P.J. Chapman and E. H. Glass
One of the founders of our Nation and a very wise man, Benjamin Franklin, wrote: "Agriculture will (in the future) diminish its labor and double its productivity." This story, The first 100 years of the New York State Agricultural Experiment Station provides the reader with an example of how one of the first agricultural experiment stations in the United States (and the first to conduct agricultural research) was established, evolved into a first-class research institute, and provided farmers with the information and technology to enable them to produce food with fibre with "diminished" labor and "doubled productivity."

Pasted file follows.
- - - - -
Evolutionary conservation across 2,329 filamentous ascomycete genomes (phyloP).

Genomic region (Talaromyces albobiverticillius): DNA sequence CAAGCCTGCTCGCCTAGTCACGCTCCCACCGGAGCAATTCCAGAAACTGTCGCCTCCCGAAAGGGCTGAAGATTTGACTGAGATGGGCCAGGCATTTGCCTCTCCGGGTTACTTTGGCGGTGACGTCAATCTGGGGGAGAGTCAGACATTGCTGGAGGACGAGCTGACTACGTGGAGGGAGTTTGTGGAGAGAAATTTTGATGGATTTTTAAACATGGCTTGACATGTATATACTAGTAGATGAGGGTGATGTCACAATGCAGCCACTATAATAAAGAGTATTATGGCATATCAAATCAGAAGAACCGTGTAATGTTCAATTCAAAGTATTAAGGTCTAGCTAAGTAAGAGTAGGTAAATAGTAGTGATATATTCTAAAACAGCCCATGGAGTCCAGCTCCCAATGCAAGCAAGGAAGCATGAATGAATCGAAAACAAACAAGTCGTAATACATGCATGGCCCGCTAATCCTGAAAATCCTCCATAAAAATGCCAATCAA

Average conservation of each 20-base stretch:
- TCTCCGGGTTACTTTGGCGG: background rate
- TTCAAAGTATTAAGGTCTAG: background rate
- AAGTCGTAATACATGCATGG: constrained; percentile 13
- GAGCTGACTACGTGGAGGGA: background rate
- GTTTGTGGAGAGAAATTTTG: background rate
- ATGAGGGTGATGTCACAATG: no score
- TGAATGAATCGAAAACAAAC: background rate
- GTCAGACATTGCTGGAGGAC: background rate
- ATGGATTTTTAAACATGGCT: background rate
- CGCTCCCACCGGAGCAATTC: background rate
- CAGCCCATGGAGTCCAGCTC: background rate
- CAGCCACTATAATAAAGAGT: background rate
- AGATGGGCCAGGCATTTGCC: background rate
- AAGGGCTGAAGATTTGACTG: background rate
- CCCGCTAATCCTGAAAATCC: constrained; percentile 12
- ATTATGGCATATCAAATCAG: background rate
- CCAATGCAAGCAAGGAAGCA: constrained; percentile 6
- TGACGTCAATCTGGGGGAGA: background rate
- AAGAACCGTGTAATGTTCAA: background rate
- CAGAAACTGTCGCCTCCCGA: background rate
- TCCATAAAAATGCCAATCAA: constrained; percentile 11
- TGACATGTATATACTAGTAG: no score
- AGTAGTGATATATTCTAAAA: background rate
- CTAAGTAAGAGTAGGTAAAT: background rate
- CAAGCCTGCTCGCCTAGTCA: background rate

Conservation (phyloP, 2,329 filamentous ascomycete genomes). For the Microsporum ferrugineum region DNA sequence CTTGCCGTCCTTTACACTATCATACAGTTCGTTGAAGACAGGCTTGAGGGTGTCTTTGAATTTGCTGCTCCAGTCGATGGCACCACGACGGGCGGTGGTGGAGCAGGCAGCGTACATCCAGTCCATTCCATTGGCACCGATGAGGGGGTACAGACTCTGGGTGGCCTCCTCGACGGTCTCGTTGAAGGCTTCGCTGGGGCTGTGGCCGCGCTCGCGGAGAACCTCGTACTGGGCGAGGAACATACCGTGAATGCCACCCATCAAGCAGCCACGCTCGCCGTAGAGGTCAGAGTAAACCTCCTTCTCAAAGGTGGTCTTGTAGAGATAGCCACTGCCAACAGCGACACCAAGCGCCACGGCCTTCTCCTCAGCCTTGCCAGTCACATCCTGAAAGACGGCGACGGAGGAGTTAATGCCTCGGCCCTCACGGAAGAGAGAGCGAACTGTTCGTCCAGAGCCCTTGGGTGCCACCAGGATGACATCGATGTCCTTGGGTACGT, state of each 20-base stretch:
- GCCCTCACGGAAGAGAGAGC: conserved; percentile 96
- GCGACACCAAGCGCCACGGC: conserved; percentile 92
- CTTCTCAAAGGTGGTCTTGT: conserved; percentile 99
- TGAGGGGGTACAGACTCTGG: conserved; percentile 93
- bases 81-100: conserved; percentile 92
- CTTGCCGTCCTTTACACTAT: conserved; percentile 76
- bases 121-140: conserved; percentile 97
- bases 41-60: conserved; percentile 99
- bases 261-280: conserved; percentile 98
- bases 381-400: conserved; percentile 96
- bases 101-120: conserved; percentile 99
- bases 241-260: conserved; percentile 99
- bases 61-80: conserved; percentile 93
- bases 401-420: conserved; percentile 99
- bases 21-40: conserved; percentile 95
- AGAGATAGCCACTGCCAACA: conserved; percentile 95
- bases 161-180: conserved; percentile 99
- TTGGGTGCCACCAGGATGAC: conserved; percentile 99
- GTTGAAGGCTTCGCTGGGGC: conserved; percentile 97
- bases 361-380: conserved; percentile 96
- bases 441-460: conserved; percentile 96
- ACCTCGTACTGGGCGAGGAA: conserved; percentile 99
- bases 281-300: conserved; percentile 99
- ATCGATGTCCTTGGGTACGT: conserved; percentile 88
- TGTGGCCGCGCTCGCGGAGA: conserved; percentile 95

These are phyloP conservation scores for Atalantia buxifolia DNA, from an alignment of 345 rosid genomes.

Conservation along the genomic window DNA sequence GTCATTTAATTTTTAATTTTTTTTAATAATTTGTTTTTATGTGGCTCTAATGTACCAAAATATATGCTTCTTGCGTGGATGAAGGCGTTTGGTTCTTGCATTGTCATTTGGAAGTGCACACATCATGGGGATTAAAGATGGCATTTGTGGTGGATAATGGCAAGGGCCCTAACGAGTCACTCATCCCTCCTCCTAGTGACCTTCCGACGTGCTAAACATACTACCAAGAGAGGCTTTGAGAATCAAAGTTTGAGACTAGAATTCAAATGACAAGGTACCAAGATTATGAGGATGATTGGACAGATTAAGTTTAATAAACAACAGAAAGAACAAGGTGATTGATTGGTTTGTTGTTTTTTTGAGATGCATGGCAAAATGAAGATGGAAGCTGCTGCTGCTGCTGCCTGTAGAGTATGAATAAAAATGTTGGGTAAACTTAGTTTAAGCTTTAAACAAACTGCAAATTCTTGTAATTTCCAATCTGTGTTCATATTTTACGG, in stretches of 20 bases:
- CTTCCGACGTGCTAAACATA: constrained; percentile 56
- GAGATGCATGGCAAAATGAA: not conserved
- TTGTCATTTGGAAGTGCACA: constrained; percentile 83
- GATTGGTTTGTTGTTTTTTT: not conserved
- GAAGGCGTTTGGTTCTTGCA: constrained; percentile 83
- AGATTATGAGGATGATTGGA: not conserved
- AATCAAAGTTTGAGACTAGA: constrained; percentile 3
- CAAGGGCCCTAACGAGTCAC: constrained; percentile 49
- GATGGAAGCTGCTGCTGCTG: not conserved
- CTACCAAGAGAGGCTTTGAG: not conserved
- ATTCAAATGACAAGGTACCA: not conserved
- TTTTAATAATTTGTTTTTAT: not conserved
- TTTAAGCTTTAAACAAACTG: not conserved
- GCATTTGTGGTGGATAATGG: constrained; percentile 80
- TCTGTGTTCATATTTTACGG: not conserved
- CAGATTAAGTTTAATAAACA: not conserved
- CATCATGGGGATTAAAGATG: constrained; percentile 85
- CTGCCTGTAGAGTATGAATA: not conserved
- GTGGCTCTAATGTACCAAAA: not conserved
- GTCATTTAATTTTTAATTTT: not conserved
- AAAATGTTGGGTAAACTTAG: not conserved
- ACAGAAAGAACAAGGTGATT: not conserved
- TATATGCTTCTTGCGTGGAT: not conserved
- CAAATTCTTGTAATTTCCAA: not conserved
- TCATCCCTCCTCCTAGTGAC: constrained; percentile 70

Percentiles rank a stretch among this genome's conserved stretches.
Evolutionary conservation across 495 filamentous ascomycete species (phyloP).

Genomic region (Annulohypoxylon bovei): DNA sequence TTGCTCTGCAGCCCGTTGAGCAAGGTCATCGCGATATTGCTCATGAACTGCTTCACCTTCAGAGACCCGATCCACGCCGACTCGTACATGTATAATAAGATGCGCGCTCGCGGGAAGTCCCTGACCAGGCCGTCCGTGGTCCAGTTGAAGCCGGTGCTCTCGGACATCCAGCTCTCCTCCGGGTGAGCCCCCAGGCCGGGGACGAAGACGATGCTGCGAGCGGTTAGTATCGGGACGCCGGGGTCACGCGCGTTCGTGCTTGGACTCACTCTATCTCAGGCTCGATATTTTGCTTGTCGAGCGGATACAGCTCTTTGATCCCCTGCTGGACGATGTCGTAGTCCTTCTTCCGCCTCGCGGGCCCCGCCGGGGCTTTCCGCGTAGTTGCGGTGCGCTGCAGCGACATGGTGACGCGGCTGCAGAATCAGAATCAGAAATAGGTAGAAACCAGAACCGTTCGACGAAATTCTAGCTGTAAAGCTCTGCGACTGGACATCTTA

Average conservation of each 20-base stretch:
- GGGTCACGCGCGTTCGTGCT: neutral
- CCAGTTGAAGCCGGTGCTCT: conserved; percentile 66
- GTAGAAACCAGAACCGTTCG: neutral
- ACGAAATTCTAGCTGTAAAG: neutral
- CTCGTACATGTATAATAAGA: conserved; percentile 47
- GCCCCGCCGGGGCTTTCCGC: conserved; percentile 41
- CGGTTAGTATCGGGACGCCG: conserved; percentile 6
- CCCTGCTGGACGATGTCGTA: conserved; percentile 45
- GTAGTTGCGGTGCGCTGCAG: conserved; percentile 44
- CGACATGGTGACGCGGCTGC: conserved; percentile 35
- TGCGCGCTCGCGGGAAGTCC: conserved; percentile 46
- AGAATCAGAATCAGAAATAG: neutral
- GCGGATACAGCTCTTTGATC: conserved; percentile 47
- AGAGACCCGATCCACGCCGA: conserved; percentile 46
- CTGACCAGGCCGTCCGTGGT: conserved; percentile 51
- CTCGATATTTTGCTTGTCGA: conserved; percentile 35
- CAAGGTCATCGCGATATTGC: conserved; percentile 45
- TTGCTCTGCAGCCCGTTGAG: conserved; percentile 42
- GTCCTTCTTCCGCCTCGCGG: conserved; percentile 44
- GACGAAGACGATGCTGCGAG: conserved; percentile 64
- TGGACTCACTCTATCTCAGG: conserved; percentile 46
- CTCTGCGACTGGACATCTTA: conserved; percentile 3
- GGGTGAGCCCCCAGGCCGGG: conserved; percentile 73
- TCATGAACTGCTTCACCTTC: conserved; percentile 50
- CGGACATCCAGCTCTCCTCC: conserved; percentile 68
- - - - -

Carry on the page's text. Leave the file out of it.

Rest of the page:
It also provides an account of the evolution and coordination of relations between the 1882 fledgling New York State Agricultural Experiment Station at Geneva and the Cornell University's Experiment Station at Ithaca from competing and non-cooperating units to the integrated and collaborating institutions of 1982. The book also highlights some of the significant contributions of the Geneva Station staff to science, agriculture, and human health and welfare.
309 pages with sepia images and a soft cover.
Measures 8.5 x 11 soft cover.